A new semester means a new wave of students transitioning from online back to campus, and the group at the heart of that change are the incoming freshmen.

This semester, an unprecedented number of freshmen chose to move in at this later time due to the ongoing coronavirus pandemic, leading to altered programs to accommodate them.

“Spring orientation has primarily been for transfer, veteran, and returning adult students who were joining Gonzaga for the first time,” said Justin Gambone, program coordinator for First Year Experience programs. “We typically did not have many first-time 'freshman' students join GU in the spring, we had some, but the number was never large enough to have two separate programs.” 

According to Gambone, about 150 first-year students arrived on campus this semester, with 60 of these students participating in spring orientation. Many of these students who stayed home during the first semester had attended fall orientation virtually, but the university still wanted to give the option to attend an in-person orientation. 

“During the fall semester, myself and Matt Lamsma, the dean of student engagement, met with a couple of first-year students who were studying remotely to learn what they wanted to get out of spring orientation," Gambone said. "During this discussion we learned that a lot of those students wanted more social interactions and just to be able to be in person with other students and make connections.”  

The freshmen who attended spring orientation regarded the program as helpful in multiple ways. 

“I did attend virtual orientation back in fall, but getting to attend an in-person orientation this spring especially helped. It was nice to get more acquainted with campus and the people here, it felt very welcoming,” said Kainoa Evans, one of the freshmen who studied remotely during the fall semester.

Her sentiment was shared by a lot of freshmen new to campus, many with the added pressure to make friends in different circumstances.

“I was worried that making friends could be difficult since everyone had already made friends, but getting to meet people in a similar situation as me really helped,” said Cella Allen, another freshman who initially stayed home. “The tour and information they gave us was also really helpful.”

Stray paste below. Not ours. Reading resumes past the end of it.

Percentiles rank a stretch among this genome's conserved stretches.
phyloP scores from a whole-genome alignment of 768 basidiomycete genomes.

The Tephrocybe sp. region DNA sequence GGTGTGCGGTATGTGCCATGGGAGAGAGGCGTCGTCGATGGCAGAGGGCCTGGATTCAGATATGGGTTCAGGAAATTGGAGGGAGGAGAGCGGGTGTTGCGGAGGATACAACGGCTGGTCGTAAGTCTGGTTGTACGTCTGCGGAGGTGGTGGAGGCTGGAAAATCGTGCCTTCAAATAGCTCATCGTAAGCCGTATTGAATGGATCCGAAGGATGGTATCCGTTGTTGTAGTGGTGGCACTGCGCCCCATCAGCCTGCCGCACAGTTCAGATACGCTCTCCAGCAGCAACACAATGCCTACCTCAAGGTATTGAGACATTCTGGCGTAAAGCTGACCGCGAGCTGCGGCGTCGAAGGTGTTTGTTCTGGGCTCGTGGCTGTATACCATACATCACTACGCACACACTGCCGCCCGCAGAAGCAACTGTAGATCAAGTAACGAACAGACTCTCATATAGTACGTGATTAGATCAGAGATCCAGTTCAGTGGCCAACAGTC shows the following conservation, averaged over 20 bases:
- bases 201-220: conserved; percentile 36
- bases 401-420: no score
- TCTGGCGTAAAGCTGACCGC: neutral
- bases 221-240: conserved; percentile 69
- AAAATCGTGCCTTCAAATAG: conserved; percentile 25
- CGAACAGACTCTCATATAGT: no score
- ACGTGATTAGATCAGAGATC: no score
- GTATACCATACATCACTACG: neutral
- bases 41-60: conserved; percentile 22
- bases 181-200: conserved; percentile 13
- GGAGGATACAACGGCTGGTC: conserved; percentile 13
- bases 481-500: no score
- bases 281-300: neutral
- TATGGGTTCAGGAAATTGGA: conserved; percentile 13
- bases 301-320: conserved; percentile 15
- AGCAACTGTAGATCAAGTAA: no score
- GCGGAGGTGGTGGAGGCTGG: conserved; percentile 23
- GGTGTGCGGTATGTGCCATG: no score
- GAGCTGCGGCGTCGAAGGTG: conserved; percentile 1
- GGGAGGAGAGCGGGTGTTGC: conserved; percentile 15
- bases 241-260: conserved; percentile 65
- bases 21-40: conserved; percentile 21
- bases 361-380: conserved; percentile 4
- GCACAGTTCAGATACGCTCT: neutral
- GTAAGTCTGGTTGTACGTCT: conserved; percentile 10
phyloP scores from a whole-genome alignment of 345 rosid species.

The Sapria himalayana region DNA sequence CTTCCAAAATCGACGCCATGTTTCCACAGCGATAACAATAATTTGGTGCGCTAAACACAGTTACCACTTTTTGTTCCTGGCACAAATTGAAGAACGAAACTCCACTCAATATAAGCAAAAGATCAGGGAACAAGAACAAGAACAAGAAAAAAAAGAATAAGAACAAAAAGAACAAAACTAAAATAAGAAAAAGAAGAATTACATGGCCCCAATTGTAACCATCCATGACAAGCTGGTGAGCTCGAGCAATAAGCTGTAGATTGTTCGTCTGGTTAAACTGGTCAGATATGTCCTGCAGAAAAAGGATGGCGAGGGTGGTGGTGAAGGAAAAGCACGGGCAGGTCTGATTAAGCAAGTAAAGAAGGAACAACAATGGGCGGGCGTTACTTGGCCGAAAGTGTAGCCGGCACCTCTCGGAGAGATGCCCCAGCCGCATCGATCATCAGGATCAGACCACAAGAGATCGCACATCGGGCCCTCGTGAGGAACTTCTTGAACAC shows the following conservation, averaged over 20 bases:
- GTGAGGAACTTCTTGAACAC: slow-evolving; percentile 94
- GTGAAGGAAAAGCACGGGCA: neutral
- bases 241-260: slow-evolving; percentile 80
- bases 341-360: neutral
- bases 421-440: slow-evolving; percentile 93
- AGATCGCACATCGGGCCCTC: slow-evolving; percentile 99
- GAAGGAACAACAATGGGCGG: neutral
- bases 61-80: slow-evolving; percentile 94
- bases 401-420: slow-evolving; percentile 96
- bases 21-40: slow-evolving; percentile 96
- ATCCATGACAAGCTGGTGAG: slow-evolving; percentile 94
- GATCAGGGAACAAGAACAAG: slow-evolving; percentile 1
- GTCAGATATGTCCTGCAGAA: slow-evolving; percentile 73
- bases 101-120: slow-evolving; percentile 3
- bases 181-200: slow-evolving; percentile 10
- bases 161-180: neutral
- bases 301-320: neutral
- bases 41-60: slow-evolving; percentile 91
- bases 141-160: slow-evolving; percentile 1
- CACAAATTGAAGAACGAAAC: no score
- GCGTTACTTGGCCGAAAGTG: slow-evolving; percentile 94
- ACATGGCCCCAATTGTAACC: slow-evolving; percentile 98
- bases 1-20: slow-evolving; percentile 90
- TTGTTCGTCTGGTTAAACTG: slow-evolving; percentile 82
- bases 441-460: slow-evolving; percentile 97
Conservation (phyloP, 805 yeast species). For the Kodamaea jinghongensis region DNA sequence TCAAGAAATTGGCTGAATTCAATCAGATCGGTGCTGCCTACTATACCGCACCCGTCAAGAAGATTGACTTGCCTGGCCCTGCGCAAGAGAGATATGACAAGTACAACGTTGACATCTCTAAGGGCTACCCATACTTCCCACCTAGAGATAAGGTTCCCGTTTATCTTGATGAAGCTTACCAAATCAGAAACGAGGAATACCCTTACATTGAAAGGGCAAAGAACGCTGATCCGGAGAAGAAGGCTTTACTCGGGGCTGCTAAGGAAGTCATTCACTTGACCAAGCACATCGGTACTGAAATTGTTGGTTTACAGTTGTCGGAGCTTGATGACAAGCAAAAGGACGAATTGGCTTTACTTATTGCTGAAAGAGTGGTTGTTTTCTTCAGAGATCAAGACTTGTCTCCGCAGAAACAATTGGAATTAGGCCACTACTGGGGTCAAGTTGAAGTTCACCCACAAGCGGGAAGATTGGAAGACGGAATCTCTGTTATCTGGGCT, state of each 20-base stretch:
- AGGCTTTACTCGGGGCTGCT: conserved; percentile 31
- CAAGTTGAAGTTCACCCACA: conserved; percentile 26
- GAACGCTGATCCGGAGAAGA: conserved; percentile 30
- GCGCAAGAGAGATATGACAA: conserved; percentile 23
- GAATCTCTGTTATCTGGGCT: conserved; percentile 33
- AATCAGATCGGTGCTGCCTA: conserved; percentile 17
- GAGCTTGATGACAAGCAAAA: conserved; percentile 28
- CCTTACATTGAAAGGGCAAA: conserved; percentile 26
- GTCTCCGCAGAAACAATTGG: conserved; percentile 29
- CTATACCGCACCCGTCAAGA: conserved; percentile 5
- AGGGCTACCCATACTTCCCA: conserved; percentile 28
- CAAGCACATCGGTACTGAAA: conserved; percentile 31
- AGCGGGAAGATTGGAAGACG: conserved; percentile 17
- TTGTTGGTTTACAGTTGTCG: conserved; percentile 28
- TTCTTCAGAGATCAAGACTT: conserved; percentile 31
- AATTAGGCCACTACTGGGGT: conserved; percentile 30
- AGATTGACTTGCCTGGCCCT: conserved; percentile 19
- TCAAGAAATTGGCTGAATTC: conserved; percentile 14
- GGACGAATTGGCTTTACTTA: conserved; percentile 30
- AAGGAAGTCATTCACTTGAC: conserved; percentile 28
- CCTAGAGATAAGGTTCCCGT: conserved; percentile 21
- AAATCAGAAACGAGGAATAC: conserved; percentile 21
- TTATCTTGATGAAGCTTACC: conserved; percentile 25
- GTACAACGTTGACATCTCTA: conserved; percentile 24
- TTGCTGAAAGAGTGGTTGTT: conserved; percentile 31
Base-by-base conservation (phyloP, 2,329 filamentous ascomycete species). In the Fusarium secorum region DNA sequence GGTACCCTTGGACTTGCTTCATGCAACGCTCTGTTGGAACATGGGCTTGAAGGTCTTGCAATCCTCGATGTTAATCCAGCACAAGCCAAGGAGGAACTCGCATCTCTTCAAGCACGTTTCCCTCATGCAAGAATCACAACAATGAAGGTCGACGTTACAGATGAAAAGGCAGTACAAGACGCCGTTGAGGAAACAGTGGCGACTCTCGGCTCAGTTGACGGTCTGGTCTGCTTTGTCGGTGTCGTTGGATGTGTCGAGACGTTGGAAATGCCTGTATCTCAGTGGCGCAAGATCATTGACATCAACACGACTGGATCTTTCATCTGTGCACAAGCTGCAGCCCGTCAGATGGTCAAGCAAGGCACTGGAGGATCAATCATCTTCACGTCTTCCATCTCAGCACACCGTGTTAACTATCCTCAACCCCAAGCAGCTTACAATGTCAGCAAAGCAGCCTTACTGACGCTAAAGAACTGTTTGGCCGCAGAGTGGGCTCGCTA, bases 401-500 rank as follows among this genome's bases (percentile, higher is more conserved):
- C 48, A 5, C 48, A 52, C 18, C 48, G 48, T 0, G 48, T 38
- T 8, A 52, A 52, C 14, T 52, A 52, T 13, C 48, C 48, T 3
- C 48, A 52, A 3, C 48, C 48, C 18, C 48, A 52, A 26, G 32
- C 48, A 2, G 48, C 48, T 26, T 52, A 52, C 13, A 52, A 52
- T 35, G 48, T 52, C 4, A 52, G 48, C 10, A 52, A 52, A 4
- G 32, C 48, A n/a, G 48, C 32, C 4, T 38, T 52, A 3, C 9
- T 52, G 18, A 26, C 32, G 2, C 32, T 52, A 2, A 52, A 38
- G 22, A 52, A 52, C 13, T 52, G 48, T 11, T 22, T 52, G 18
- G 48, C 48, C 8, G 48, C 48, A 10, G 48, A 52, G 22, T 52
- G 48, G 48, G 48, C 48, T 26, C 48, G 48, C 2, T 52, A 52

These freshmen experiences seem to align with the goals of those who put together this spring’s orientation. “During spring orientation, these students heard from university leadership, listened to a student panel of current Zags about being on campus during the pandemic, received a campus tour and had the opportunity to win prizes through Gonzaga trivia,” Gambone said. 

Seeing as most of these first-year students had studied remotely the previous semester, they shared similar thoughts about finally coming to GU this semester.

“I decided to move in this semester because I finally wanted to meet everyone," Evans said. "I had concerns around how colleges were able to manage their number of cases, however, GU seemed to be doing a good job of handling the pandemic and seemed very conscious of COVID-19."

Coming to campus made him excited to finally meet his roommate and all the people he interacted with virtually during his classes last semester. He was, however, still nervous about the transition. 

“I did not feel confident leaving home the first semester due to the outbreak, however, I felt I had spent too much time at home at this point, and I would regret not moving in at all during my first year of college. I felt I needed to take a leap of faith and push myself by moving in this semester,” Allen said. “When I made the decision to move in, I was worried that balancing my classes and my social life would be hard.”

However, it seems that despite these students’ concerns, GU has effectively welcomed these first year students.

 “Moving in has exceeded my expectations," Allen said. "I was nervous that it would be hard to acclimate to being a student on campus after being home, but it was a pretty smooth transition. Everyone has been really nice and helpful, and when I realized people were still willing to be friends with me despite arriving late, that was a relief."

Evans said he had a good first week despite feeling like a new student. The support was one thing that made the transition smoother, and others agree.

“There are many different support resources and offices across campus to assist them in their transition,” Gambone said. “Coming in later can definitely impact the first year experience, but our students are resilient enough to be able to push through those challenges and obstacles and to make their time on campus at Gonzaga the best experience for them.”

Marissa Conter is a staff writer. 


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